The secondary concept is impact. Impact has been described by the Centers for Disease Control and Prevention as an assessment of a program's “effectiveness in achieving its ultimate goals”.20(p.1) For the purposes of this review, impact refers to whether the PN (service/program/intervention) has been able to achieve its intended goals. Impact can be presented in multiple ways. For example, an analysis of administrative data, the results from a randomized controlled trial, qualitative patient narratives or provider-reported outcomes may be considered for inclusion to demonstrate the impact of PN. Both positive and negative impacts will be reported.

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The review will consider PN in all settings, such as hospital, clinic or community-based settings. There will not be any geographic limitations placed on this review as the intent is to explore the impact of PN across all settings and locations.

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Types of sources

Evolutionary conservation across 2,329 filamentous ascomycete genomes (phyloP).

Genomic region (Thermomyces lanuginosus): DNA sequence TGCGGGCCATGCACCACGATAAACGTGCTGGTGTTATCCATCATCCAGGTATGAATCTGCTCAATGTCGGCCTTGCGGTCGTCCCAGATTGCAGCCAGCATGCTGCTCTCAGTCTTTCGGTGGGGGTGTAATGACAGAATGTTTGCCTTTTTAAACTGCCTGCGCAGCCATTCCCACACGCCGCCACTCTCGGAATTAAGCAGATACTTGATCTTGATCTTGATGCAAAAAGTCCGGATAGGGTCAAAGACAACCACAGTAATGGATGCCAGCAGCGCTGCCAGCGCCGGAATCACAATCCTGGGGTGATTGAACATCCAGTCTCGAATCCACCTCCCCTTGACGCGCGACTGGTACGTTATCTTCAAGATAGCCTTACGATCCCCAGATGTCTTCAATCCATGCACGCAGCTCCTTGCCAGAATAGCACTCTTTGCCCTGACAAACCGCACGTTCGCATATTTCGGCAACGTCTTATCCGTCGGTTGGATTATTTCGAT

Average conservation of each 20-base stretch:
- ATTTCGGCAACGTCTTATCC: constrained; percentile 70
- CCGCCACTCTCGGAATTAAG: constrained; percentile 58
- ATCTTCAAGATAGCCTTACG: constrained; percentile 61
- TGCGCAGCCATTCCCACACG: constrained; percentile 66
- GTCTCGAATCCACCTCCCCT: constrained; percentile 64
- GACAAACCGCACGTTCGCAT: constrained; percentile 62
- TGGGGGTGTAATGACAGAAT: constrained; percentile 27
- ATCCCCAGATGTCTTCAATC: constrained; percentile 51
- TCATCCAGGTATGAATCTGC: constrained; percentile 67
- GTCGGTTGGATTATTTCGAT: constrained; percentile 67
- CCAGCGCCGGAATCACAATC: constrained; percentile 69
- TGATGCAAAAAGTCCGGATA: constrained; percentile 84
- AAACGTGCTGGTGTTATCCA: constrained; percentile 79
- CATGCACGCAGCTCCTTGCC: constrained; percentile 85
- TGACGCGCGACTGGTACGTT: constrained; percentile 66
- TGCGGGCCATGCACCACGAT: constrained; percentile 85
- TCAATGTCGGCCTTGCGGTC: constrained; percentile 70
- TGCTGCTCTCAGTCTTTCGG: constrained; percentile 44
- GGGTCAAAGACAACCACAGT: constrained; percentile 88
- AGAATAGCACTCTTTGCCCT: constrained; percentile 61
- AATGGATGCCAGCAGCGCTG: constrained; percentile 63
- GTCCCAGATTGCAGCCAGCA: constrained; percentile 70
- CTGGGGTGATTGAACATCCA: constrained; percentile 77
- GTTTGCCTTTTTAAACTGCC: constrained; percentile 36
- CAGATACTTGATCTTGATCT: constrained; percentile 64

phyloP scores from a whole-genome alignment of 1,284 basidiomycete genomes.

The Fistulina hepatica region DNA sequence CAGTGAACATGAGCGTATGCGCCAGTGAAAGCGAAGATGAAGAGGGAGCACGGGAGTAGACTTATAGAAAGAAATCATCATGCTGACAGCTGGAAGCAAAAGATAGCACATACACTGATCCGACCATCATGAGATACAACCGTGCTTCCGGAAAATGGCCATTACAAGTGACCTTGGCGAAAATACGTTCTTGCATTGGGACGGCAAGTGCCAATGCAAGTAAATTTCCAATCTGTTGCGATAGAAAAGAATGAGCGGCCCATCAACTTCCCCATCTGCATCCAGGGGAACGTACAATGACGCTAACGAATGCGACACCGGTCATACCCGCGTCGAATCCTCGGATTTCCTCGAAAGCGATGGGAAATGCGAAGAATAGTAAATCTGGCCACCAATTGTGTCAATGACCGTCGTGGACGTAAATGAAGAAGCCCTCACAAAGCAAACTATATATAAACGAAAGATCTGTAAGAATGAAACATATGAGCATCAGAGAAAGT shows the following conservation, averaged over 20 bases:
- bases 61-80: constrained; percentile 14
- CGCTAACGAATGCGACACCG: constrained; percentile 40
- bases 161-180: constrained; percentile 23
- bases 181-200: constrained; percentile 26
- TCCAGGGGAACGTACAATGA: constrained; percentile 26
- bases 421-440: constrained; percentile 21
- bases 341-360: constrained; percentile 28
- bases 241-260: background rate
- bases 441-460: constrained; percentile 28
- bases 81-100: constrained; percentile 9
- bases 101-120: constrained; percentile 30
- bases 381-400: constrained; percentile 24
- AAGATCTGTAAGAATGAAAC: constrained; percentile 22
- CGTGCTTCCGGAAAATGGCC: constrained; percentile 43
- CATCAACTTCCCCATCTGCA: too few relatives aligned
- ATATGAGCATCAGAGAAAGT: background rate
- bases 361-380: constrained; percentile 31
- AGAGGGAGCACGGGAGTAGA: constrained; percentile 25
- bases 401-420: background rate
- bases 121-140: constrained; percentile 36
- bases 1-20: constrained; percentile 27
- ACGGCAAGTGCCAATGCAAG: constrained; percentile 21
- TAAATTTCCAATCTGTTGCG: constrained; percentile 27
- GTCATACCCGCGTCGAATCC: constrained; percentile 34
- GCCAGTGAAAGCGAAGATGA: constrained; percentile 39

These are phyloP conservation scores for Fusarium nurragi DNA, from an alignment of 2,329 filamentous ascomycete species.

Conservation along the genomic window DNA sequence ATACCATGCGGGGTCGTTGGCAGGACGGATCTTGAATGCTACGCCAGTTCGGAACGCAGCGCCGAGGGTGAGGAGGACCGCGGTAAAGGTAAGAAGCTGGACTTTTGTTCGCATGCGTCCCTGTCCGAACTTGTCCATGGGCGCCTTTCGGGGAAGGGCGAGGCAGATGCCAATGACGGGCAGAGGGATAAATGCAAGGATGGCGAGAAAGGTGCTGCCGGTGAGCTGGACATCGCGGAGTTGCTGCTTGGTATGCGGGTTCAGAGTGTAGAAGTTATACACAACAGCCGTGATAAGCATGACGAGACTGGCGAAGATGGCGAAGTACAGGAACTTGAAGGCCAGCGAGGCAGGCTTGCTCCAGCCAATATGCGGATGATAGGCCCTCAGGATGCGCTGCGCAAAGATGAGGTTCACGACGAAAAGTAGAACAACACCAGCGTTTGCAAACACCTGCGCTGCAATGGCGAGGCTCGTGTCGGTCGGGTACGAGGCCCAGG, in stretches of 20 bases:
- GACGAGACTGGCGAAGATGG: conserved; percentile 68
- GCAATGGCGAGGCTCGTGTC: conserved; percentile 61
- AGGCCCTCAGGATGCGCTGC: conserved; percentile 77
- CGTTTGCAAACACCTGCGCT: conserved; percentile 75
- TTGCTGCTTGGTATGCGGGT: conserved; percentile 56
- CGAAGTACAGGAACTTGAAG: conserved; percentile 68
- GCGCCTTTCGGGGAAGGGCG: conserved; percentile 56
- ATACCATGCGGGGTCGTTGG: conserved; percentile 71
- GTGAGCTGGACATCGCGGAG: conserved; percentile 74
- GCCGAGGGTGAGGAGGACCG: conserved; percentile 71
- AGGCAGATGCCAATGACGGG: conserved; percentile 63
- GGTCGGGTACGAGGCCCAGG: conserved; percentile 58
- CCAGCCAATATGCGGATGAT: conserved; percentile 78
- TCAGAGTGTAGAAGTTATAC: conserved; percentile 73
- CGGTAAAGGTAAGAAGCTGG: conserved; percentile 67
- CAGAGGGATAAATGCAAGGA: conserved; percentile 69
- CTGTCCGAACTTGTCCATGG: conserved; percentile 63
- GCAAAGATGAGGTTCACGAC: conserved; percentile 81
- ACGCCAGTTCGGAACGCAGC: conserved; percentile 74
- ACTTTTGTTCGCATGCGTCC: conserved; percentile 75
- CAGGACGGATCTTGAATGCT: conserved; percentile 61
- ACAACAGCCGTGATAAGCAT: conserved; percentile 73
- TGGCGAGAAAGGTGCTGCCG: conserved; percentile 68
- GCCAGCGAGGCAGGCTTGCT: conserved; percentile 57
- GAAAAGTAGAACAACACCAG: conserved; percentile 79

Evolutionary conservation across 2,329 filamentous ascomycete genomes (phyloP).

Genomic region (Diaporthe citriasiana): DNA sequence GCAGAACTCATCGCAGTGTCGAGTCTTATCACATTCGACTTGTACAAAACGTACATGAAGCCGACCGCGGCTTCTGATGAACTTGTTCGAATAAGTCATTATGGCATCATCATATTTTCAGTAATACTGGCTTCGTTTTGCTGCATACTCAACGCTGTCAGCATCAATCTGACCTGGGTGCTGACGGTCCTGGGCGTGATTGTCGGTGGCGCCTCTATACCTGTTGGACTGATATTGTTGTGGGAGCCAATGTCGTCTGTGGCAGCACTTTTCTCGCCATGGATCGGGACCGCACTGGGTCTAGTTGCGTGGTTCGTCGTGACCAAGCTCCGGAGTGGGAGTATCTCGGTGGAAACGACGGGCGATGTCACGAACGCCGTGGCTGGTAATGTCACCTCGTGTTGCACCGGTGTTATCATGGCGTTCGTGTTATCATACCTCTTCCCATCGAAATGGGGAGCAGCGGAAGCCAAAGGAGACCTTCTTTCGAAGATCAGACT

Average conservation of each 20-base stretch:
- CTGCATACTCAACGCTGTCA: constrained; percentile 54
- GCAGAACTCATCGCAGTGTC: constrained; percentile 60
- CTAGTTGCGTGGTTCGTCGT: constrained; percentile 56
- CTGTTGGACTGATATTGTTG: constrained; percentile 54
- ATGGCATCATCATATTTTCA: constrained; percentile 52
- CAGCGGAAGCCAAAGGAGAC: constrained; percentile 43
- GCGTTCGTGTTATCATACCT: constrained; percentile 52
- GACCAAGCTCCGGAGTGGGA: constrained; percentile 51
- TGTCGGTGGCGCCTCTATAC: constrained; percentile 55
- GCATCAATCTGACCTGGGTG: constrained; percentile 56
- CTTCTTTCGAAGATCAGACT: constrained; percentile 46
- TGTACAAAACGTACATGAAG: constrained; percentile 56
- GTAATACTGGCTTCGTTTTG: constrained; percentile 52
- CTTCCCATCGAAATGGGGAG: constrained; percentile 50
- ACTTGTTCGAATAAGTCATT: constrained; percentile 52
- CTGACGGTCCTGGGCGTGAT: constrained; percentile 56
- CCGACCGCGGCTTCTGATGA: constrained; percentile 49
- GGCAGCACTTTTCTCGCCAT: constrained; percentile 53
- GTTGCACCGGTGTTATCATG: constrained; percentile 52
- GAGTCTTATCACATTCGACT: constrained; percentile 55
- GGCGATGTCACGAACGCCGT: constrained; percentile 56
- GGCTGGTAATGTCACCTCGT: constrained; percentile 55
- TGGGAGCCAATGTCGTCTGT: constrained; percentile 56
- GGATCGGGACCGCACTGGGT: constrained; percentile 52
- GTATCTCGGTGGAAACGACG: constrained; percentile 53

This scoping review will consider all study designs including randomized controlled trials, non-randomized controlled trials, quasi-experimental, before and after studies, prospective and retrospective cohort studies, case-control studies and analytical cross-sectional studies. This review will also consider descriptive observational study designs including case series, individual case reports and descriptive cross-sectional studies for inclusion.

Qualitative studies will also be considered, including, but not limited to, designs such as phenomenology, grounded theory, ethnography and qualitative description. In addition, systematic, scoping and literature reviews that meet the inclusion criteria will be considered.

Other literature, such as unpublished papers and/or evaluation reports, will also be considered for inclusion.

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The proposed scoping review will be conducted in accordance with the Joanna Briggs Institute methodology for scoping reviews.19

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Search strategy